Jan Susler does not like to talk about herself. She makes it very clear at the beginning of the interview. A civil rights lawyer, Susler says the limelight is reserved for her clients, who are also her friends. “I want this to be about Oscar López Rivera,” she explains, referring to the Puerto Rican political prisoner whom she represents.
But I insist.
Jan Susler has been practicing law for the past 39 years. She specializes in prisoners’ rights, police misconduct, and civil rights, and has worked at the firm People’s Law Office in Chicago since 1982. She was born in the United States, in Chicago, Illinois, and raised in a small town about three hours south, in a predominantly Jewish community with her mother, father, and siblings.
She has dedicated most of her professional career to representing Puerto Rican political prisoners: men and women who have fought for the island's independence from the United States.
She may be from Chicago, but many Puerto Ricans claim Susler as one of their own. And now, once again, like during the 1990s, she is at the forefront of a protracted battle, advocating for the immediate release of Oscar López Rivera, a 72-year-old man, who in May will have served 34 years of a 55-year sentence in US prisons, convicted of seditious conspiracy and related offenses.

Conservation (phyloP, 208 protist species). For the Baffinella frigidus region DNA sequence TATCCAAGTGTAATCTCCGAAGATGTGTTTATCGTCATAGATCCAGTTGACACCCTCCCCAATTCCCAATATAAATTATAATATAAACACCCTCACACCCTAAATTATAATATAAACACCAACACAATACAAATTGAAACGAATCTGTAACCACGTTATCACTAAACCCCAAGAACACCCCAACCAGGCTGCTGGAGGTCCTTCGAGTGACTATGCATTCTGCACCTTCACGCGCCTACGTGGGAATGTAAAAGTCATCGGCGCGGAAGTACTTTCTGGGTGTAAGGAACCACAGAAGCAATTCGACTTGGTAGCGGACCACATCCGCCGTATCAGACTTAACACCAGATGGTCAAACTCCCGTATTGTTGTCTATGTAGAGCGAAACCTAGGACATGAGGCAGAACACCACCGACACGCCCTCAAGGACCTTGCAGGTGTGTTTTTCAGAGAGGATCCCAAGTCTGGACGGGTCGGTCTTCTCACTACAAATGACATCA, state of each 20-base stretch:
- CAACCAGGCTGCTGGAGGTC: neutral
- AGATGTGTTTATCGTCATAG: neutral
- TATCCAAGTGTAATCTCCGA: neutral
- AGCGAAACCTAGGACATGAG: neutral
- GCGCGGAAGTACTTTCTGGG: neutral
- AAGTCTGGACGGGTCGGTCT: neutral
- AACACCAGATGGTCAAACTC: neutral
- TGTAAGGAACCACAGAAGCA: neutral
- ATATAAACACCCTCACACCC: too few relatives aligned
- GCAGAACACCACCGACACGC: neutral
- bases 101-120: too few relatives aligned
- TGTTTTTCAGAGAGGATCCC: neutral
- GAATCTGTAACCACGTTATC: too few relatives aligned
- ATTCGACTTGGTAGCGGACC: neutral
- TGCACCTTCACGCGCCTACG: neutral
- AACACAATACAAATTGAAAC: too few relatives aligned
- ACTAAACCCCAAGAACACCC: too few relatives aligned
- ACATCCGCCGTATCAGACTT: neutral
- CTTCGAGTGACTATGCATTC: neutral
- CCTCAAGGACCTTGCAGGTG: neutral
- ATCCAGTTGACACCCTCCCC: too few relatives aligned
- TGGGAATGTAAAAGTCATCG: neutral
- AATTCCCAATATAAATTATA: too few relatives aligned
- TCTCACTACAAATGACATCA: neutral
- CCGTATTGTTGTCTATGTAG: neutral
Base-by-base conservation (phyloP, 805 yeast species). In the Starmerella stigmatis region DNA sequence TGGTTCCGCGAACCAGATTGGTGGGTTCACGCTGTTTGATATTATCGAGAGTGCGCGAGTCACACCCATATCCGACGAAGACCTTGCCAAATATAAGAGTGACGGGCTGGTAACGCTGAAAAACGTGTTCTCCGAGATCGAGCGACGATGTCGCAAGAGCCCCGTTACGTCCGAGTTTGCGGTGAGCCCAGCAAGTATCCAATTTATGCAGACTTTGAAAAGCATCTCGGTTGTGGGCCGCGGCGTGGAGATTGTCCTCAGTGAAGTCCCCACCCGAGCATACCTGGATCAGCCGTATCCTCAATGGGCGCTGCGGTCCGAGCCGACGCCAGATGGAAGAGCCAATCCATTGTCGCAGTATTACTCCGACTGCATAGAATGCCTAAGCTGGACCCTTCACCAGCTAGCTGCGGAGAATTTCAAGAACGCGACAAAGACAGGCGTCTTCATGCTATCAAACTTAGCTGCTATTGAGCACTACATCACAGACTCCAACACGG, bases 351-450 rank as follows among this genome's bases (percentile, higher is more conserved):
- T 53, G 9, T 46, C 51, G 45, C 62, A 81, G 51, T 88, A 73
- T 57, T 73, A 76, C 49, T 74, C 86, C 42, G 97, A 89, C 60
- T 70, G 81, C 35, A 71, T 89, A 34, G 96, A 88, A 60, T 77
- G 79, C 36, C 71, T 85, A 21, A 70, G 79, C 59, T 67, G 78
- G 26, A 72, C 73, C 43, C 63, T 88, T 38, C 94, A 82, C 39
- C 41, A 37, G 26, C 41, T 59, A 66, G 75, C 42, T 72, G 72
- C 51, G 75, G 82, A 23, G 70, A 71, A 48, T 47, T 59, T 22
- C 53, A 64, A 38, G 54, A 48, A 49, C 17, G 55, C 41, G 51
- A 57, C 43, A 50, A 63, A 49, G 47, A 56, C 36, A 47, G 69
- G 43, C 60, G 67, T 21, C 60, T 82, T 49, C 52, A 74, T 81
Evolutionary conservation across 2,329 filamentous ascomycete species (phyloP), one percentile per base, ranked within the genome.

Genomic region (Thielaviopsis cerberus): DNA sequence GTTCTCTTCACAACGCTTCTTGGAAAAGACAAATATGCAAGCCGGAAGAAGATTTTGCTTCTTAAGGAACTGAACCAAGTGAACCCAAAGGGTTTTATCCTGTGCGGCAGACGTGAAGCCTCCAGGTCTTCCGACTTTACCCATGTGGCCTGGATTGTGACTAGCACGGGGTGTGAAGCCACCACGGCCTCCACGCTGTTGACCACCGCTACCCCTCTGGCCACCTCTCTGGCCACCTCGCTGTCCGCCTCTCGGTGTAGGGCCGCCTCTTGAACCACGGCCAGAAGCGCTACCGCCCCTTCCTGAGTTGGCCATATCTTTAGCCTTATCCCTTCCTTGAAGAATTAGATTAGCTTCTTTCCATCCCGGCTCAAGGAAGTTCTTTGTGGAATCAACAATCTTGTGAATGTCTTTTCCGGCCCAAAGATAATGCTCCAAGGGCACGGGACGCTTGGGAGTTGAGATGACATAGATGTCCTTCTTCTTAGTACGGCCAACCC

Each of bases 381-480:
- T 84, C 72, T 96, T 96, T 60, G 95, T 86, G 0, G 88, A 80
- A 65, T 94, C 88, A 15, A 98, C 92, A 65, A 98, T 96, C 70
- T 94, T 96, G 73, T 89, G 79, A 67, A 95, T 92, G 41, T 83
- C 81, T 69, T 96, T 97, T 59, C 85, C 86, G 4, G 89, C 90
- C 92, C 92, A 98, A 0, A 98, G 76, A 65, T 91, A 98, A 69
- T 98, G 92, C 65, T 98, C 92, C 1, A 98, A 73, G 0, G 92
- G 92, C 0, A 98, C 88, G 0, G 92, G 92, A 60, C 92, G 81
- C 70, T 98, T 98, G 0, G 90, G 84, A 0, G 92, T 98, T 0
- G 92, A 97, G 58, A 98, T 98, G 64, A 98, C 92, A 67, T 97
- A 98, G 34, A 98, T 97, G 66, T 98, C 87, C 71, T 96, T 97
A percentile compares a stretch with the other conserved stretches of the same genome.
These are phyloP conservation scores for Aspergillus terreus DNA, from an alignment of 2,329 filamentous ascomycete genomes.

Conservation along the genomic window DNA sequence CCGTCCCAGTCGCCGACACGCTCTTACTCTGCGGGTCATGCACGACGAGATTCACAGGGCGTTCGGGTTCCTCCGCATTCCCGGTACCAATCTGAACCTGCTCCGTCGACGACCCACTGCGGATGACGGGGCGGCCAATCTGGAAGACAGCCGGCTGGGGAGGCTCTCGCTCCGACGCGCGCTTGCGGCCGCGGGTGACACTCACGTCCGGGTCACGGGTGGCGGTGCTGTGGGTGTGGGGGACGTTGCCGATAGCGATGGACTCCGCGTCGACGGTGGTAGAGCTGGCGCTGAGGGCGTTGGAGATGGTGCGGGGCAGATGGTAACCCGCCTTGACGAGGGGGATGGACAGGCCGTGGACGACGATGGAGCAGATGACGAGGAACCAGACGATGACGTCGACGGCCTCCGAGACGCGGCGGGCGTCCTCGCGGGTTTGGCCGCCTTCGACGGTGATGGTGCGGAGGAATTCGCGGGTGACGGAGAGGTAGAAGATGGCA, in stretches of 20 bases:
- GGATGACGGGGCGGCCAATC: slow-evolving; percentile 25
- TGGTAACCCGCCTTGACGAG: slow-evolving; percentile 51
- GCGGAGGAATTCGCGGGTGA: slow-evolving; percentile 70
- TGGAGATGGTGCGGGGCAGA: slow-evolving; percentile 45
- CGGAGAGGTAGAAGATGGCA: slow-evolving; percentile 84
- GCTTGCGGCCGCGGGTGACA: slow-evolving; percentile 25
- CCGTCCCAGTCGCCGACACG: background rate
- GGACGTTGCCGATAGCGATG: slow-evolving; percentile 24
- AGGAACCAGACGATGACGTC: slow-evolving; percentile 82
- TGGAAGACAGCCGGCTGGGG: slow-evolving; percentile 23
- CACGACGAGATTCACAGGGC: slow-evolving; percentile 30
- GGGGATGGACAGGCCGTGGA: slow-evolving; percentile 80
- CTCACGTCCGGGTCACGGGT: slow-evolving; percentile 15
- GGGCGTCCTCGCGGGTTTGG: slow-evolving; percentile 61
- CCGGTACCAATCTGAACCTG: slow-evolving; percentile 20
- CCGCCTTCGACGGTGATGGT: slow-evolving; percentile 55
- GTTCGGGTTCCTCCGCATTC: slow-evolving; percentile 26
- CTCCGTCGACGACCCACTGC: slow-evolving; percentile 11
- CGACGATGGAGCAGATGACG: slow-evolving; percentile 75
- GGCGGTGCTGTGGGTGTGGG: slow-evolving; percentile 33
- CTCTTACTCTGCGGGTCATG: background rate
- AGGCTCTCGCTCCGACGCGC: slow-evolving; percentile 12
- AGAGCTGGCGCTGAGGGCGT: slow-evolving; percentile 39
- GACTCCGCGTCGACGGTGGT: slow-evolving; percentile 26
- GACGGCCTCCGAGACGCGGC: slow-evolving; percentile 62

These are urgent times, but Susler agreed to give me an interview and talk a little bit about herself, but more about her clients and friends.
Global Voices (GV): Why did you want to become a lawyer?
Jan Susler (JS): Partly it was because I had this great example with my dad. We always had dinner as a family, and he would come home and talk about his work. He was a general practitioner in a small town. He was antiracist and liberal in his views, and helped start the legal aid office. He understood that when you live in an unequal society you have a role to combat that. My mother also did that in her own way, she was an activist. She had a Masters in Education, was a teacher, and fought to have schools that offered the same education for all children, no matter where they were from.
Also, I come from a place that was very anti-semitic, Jewish people were not allowed to be part of the country club, etc. During Christmas in the public schools, they had a lot of religious stuff, and I was disturbed by that because I knew that there was a separation of church and state. I refused to participate in these activities, and became an advocate.